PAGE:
5:57pm September 21, 2014


Imagine your icon braiding your hair.

I used to have waist-length hair, and this is the first time ever that one of these has made sense and yet hasn’t been sad at first glance, and I refuse to think about it until it gets sad, because Whishaw’s Richard braiding my erstwhile hair is just a lovely thought.

5:50pm September 21, 2014


Also I never do modern AU or kidfic but comments in the livestream about Volumnia’s parenting tactics make me want modern AU kidfic with bb!Martius and Titus Lartius learning such heart-warming lessons as Yes Steal The Other Children’s Toys and Rule, My Son and Sharing Leads To A Time Out Because Only Losers Share

This would be glorious.

5:41pm September 21, 2014


The end of Coriolanus is kind of difficult to process, and the Donmar production doesn’t make it any easier.  I typed this up last night for someone, but figured why the heck not publish it? So here, as best as I can understand and describe it (it’s not easy to do either), is how that final scene in the Donmar Coriolanus hits me.

So first of all we have Hiddleston, who doesn’t really do anything for me other than impress me with his acting abilities, but if you have even the vaguest shred of a Hiddleston situation everything that follows will be amplified hundredfold.

Then, and perhaps most importantly, we have Shakespeare’s text, and we have Aufidius. Aufidius is quite something, and I’m not sure the right adjectives even exist in English. Aufidius is more or less in love with Coriolanus, but love is entirely the wrong word. You know that sex/death equation the Elizabethans keep bringing up in their poetry? Well, it’s a violent version of that. the sex/death thing is usually very quiet and peaceful, but Aufidius takes it and makes it noisy and exuberant and bloody and lusty (in every sense of the word). It’s foe yay, but it’s not a kind of foe yay I’ve seen anywhere else.

Then the particular Aufidius in the Donmar production takes all the blood and lust and sexualised violence (or violencified sexuality?) that exists in the text, and amplifies it as much as possible.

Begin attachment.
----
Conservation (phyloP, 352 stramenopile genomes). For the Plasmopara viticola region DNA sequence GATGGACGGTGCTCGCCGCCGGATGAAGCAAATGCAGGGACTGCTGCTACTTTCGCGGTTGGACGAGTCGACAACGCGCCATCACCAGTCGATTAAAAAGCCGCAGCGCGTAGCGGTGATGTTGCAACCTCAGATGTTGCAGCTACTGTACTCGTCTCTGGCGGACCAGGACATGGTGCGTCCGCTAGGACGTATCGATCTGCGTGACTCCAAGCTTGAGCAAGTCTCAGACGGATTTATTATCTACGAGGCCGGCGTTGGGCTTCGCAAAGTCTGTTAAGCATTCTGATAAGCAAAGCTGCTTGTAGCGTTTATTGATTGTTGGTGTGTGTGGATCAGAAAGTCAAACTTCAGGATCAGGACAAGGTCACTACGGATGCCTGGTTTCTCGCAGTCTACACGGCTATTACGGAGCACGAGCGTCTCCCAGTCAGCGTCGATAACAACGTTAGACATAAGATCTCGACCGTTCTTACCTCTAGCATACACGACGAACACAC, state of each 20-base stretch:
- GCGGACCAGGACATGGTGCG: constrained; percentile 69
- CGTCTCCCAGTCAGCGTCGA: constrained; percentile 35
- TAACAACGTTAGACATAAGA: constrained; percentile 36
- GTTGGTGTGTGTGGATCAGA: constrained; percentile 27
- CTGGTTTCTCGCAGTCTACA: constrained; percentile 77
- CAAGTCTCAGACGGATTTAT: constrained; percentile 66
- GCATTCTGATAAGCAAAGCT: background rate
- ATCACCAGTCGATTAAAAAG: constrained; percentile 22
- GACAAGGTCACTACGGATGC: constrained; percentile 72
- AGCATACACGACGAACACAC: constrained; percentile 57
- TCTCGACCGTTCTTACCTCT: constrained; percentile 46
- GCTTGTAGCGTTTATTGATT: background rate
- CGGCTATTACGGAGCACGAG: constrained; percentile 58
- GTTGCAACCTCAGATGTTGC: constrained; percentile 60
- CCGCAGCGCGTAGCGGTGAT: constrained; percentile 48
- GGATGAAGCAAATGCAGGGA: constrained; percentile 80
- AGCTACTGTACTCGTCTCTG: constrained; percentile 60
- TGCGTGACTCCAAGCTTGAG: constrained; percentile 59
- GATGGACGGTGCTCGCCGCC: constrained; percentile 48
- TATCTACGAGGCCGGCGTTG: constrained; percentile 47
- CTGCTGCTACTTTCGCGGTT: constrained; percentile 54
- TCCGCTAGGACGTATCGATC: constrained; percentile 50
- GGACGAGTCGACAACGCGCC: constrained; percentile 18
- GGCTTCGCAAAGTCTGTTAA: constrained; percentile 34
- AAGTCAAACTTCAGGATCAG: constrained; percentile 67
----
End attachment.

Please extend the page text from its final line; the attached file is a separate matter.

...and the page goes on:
Thing is, Coriolanus is pretty keen on having Aufidius for a nemesis, and he seems to have a crush on him, too, but he doesn’t go in for the lust/violence/death/sex thing that Aufidius does. In fact, I don’t think he even knows that Aufidius does.

There’s bit with the knife when Coriolanus first shows up at Aufidius door. Coriolanus positively expects Aufidius to kill him, and he kneels there and freezes up like a rabbit trying to hide from a wolf (I touched on that in this post here)

So anyway, the dynamic between the characters is bizarre and not anything that has analogues in any other works I can think of, and this particular production takes that dynamic and does as much with it as it can.

So the play carries on and the plot happens and all, and then I don’t really know what gets into Aufidius, but I don’t think he really draws a distinction between sex and death, and maybe he gets genre savvy and realises that the plot demands blood. But anyway, Coriolanus’ death at the end seems almost sacrificial on Aufidius’ part. And the way it was staged in the Donmar production, well, some folks like the kind of stuff.

So far it’s all been blood and sex and death and Aufidius’ really weird mind, but now it gets inexplicable.